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Mol Endocrinol. 1999 Sep;13(9):1558-70.

Androgen specificity of a response unit upstream of the human secretory component gene is mediated by differential receptor binding to an essential androgen response element.

Author information

1
Division of Biochemistry, Faculty of Medicine, University of Leuven, Belgium.

Abstract

The expression of secretory component (SC), the epithelial receptor for poly-immunoglobulins, is regulated in a highly tissue-specific manner. In several tissues, e.g. lacrimal gland and prostate, SC synthesis is enhanced by androgens at the transcriptional level. In this study, we describe the presence of an androgen response unit, located 3.3 kb upstream of the sc transcription initiation site and containing several 5'-TGTTCT-3'-like motifs. Although each of these elements is implicated in the enhancer function, one element, the ARE1.2 motif, is found to be the main interaction site for the androgen receptor as demonstrated in in vitro binding assays as well as in transient transfection assays. A high-affinity binding site for nuclear factor I, adjacent to this ARE, is also involved in the correct functioning of the sc upstream enhancer. The ARE1.2 motif consists of an imperfect direct repeat of two core binding elements with a three-nucleotide spacer and therefore constitutes a nonconventional ARE. We demonstrate that this element displays selectivity for the androgen receptor as opposed to glucocorticoid receptor both in in vitro binding assays and in transfection experiments. Mutational analysis suggests that the direct nature of the half-site repeat is responsible for this selectivity. We have thus determined a complex and androgen-specific response unit in the far upstream region of the human SC gene, which we believe to be involved in its androgen responsiveness in epithelial cells of different organs such as prostate and lacrimal gland. We were also able to demonstrate that the primary sequence of a single nonconventional ARE motif within the enhancer is responsible for its androgen specificity.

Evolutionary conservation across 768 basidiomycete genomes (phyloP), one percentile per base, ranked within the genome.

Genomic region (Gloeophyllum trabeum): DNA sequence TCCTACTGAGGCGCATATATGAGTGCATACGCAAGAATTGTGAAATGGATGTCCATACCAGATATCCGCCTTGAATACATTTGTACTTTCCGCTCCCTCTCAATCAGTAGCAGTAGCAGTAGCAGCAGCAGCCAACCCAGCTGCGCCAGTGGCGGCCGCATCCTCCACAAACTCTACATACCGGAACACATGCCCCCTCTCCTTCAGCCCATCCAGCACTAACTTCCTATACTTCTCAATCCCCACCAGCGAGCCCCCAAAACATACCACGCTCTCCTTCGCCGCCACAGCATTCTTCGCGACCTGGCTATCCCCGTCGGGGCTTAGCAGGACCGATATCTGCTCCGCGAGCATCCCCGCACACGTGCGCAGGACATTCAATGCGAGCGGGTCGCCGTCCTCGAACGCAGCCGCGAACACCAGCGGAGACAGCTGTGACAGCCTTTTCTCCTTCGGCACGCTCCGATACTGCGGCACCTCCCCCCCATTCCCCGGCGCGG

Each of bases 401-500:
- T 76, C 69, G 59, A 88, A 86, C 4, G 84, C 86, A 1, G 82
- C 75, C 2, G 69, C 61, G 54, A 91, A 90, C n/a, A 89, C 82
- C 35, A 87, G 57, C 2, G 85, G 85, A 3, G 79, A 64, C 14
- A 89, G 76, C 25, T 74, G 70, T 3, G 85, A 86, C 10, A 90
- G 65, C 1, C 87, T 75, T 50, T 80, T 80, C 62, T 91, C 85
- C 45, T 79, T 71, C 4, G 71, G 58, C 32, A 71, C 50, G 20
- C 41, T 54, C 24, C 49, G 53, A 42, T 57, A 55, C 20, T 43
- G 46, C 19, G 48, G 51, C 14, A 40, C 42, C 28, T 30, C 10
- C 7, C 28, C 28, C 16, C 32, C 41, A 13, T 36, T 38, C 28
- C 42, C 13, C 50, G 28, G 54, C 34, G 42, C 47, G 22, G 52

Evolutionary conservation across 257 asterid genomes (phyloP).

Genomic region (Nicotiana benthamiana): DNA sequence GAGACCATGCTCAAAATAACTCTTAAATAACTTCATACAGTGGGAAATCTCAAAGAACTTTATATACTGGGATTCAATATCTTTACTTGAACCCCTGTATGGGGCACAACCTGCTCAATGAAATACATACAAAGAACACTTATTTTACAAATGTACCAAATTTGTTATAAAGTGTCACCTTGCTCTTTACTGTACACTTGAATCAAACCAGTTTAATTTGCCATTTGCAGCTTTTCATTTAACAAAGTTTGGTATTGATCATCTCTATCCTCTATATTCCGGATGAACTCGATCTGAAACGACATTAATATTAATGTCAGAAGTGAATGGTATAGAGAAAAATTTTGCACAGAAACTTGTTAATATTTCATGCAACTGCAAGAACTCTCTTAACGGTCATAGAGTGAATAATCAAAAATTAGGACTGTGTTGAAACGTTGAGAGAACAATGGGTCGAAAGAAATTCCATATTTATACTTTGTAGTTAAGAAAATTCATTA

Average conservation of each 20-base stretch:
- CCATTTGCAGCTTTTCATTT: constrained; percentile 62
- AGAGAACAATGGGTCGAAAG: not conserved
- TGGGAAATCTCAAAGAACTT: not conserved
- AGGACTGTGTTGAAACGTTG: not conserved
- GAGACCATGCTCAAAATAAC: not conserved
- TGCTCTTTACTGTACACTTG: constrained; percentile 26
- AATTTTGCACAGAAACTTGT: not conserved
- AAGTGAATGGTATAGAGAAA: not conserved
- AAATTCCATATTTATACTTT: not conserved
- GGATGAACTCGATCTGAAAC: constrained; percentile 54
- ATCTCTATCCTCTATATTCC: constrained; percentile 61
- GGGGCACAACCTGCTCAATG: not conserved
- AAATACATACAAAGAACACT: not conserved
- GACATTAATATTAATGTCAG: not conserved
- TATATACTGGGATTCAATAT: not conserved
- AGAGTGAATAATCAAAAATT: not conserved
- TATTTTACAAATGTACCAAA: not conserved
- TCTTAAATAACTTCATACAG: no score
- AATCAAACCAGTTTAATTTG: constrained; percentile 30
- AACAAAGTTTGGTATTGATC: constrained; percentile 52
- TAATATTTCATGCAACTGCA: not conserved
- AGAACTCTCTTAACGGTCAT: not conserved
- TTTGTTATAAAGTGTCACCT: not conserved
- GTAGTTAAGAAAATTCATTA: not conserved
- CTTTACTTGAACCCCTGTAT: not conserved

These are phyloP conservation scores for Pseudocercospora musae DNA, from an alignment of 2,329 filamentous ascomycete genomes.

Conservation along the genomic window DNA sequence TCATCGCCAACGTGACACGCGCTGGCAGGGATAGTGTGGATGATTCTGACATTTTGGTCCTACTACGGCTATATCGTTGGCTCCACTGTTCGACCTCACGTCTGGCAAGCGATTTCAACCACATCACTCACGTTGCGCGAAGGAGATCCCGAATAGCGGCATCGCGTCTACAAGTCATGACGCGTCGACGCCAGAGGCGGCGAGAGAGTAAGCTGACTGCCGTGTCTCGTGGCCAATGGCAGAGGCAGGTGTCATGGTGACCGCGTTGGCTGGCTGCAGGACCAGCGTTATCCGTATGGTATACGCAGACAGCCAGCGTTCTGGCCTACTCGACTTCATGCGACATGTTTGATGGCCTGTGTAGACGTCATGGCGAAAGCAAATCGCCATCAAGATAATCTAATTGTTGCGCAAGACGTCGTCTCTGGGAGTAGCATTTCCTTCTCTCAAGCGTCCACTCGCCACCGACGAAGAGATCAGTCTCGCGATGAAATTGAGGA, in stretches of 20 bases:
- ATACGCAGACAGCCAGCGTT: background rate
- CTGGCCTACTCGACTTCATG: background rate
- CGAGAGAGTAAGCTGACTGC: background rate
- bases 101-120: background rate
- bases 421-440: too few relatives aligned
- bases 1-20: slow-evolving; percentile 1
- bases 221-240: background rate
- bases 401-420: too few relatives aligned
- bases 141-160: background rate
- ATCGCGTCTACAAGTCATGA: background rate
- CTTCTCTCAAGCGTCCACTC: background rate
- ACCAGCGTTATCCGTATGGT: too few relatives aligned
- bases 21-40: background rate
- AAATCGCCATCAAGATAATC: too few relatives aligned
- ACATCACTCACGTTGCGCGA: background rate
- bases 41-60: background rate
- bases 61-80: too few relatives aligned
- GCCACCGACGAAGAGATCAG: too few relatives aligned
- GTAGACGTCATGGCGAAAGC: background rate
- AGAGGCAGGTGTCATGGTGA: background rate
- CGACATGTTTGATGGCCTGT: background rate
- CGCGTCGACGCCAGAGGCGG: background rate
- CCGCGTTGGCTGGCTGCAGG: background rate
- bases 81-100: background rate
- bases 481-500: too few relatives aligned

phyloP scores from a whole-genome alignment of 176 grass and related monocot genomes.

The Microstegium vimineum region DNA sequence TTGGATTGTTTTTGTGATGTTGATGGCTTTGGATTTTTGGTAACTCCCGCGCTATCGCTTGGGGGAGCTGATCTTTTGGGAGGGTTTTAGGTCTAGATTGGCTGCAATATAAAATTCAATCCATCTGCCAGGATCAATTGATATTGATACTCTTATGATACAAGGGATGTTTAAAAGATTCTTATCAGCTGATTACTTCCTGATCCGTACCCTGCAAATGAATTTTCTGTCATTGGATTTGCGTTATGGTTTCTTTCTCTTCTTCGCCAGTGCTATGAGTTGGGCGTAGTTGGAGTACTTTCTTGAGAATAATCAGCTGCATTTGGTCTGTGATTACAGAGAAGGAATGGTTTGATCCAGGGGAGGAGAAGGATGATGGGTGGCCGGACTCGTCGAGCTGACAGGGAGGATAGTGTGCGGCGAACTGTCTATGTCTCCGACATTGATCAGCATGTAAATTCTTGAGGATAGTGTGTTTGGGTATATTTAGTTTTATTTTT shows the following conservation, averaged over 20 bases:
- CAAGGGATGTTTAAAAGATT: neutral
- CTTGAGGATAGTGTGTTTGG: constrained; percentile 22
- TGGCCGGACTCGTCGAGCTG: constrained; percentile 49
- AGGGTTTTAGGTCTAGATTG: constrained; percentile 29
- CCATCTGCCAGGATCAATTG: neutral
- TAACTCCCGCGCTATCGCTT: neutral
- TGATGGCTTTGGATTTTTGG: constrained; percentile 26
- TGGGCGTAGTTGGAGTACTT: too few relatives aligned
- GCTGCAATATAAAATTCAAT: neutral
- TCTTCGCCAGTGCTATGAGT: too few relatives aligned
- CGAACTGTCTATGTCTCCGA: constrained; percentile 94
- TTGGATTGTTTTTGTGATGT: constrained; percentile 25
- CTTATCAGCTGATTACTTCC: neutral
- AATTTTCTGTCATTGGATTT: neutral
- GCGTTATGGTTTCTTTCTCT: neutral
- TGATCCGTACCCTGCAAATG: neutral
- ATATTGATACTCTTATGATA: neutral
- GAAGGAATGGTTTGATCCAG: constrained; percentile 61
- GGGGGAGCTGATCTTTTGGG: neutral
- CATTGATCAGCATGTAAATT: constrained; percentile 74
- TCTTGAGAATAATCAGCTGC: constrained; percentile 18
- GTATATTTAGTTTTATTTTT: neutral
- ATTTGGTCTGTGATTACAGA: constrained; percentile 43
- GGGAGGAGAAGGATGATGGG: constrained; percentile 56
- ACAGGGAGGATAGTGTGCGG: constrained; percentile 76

PMID:
10478846
DOI:
10.1210/mend.13.9.0347
[Indexed for MEDLINE]

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